In the Parallel World - Wacker Chemie AG


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In the Parallel World

Trainee chemical technicians at the distillation plant take samples and analyze them; the trainees in the electrical workshop sit at the computer and program the process control systems; industrial mechanics cut threads and bend fine pipes. Workflows at the BBiW, WACKER Vocational Training Center in Burghausen, are often very similar to operations at Wacker Chemie AG a few hundred meters away. And that, say the instructors, is deliberate.

Around 40 trainers instruct almost 700 apprentices at the vocational training center. Pictured here are: Maria Obereisenbuchner, Josef Schustereder, Dr. Wolfgang Neef (BBiW head), Thomas Lindner and Walter Niedermeier (from left).

Maria Obereisenbuchner, 26, Walter Niedermeier, 44, Thomas Lindner, 47, and Josef Schustereder, 58, are four of a total of almost 40 trainers who prepare around 680 trainees for working life at the BBiW. All four started their careers at WACKER: Thomas Lindner began an apprenticeship in 1982 as an electronics technician for energy facilities, and later qualified as a master craftsman. Josef Schustereder came to WACKER as a plant operator in 1984. A few years later he completed his training as a chemical technician. In 1996, he passed his qualifying examination as a master chemical technician.

Walter Niedermeier started at WACKER in 1985 after an apprenticeship as a fitter and then a fusion welder. He too obtained his master craftsman qualification and additionally trained as a German Welding Society certified welding instructor. In the case of Maria Obereisenbuchner, not so long ago she herself attended the BBiW, where she trained as an industrial mechanic. She passed her final exam in 2007, then gained several years' operating experience at WACKER before transferring to the BBiW as a trainer in 2013.

All four came to the realization that the idea of sharing their professional experience with others appealed to them. None of them has regretted the decision to switch from WACKER to the BBiW, even if the job as a trainer is anything but simple. “We instruct kids from non-academic backgrounds and high-school graduates – our trainees are a very heterogeneous group,” says Walter Niedermeier. “Our skill lies in harmonizing the differences between these individuals and forming a consolidated group.” How does this work? “We intentionally form groups of trainees with mixed abilities.” And if a trainee is having difficulties, the instructors jointly agree on how they can best support him or her.

A key factor here is appreciation rather than strictness. “I remember a trainee who arrived with a bright red Mohawk hairstyle and who had no inclination to learn,” says Josef Schustereder. “After three weeks he was the first to arrive and the last to leave.” Schustereder had allotted him demanding tasks and told him: “You have two hours to produce a result.” The boy soon realized that he was technically gifted and that he even enjoyed the work. After three years, he still had red hair but was amongst the top achievers.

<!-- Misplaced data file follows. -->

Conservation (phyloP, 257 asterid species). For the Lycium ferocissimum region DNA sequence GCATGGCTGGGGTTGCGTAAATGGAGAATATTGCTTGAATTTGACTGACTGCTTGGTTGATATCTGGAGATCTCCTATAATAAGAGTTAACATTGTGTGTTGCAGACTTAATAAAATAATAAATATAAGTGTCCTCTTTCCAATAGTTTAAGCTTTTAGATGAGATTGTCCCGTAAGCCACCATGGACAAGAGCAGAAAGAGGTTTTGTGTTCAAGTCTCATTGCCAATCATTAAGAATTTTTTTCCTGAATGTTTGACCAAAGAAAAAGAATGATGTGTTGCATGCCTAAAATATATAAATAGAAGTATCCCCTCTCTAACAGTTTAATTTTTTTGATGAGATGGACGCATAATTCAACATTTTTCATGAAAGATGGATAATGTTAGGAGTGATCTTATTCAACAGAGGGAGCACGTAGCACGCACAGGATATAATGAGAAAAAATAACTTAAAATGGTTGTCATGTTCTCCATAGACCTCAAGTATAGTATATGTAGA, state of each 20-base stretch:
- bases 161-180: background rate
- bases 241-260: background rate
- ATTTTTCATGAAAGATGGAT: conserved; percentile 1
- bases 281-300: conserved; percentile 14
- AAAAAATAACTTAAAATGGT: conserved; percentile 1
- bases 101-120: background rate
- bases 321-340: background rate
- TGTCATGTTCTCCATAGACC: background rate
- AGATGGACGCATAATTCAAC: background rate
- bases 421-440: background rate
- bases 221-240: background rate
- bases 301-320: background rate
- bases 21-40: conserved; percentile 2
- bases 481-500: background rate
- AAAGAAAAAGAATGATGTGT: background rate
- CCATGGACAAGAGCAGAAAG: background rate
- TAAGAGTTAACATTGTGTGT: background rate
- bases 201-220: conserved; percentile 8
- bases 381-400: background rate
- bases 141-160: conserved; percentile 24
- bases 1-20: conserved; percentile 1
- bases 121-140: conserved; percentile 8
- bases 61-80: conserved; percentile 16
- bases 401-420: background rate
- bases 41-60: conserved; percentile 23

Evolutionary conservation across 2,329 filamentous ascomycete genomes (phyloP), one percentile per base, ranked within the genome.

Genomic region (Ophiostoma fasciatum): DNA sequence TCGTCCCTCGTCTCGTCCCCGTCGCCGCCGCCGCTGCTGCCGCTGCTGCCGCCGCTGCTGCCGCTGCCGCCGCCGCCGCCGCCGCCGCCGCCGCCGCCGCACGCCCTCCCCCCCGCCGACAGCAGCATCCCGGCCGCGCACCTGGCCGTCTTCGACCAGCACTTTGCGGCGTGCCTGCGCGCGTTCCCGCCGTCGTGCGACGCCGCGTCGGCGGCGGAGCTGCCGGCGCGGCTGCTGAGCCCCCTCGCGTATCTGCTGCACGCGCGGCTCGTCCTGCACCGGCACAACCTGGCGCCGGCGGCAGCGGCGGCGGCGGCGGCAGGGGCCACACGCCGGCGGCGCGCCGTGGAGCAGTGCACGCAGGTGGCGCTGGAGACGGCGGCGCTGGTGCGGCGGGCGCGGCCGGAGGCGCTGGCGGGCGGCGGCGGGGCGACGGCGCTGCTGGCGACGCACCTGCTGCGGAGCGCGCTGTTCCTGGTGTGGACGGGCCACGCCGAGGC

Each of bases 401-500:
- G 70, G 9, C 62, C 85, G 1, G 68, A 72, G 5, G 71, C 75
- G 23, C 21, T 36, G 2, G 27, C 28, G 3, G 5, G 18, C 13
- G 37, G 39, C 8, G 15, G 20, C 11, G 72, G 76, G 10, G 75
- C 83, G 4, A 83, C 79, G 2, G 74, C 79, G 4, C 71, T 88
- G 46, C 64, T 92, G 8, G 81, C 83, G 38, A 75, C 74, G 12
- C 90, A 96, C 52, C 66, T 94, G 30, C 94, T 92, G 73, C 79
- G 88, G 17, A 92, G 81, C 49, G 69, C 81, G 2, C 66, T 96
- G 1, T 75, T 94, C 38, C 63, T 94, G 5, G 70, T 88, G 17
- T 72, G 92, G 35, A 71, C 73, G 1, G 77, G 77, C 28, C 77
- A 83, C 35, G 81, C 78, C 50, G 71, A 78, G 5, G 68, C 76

The intensive training at the BBiW workshops and labs guarantee a close intermeshing of theory and practice.

The instructors at BBiW not only work with young people, but also conduct advanced training and specialist courses. Spanning 11,000 square meters, there are chemistry and physics laboratories, computer rooms and several workshops, from the turning shop to the welding site. And there are scaled-down WACKER production facilities where the trainees can learn the precise procedures they will later need on the site premises.

The BBiW was established in 1969 as a WACKER Chemie AG foundation, and the instructors are still employed by WACKER. But there are more than 21 other companies in the region whose junior employees are trained at BBiW.

Since the advent of the Internet, the strengths and weaknesses of many trainees have changed. “Manual skills have declined,” says Thomas Lindner, “hardly anyone still carves with a pocket knife. And half of our trainees have never patched a bicycle tube or held an electric drill.”

On the other hand, many are highly competent on computers. Consequently, the first year of training at the BBiW covers learning how to handle tin snips and vise – and at the end of it, the trainees are just as skilled in their trades as previous generations. Despite intensive marketing measures, the number of female trainees in technical occupations has increased only slightly in recent years, and is currently in of the order of 10 percent. “In the chemical sector, the proportion of women is much higher; it varies between 50 and 80 percent depending on the type of job,” says Maria Obereisenbuchner.

The trainers themselves also regularly attend advanced training courses. “Technology progresses and examination regulations keep changing,” says Josef Schustereder, “so we have to stay on the ball.” Once a year, however, there is a “must-attend” event, where the instructors forget all the examination regulations. “That’s in May,” says Schustereder, “when all the BBiW employees meet up after work to go to the Burghausen Maiwiesn [funfair and cultural festival].”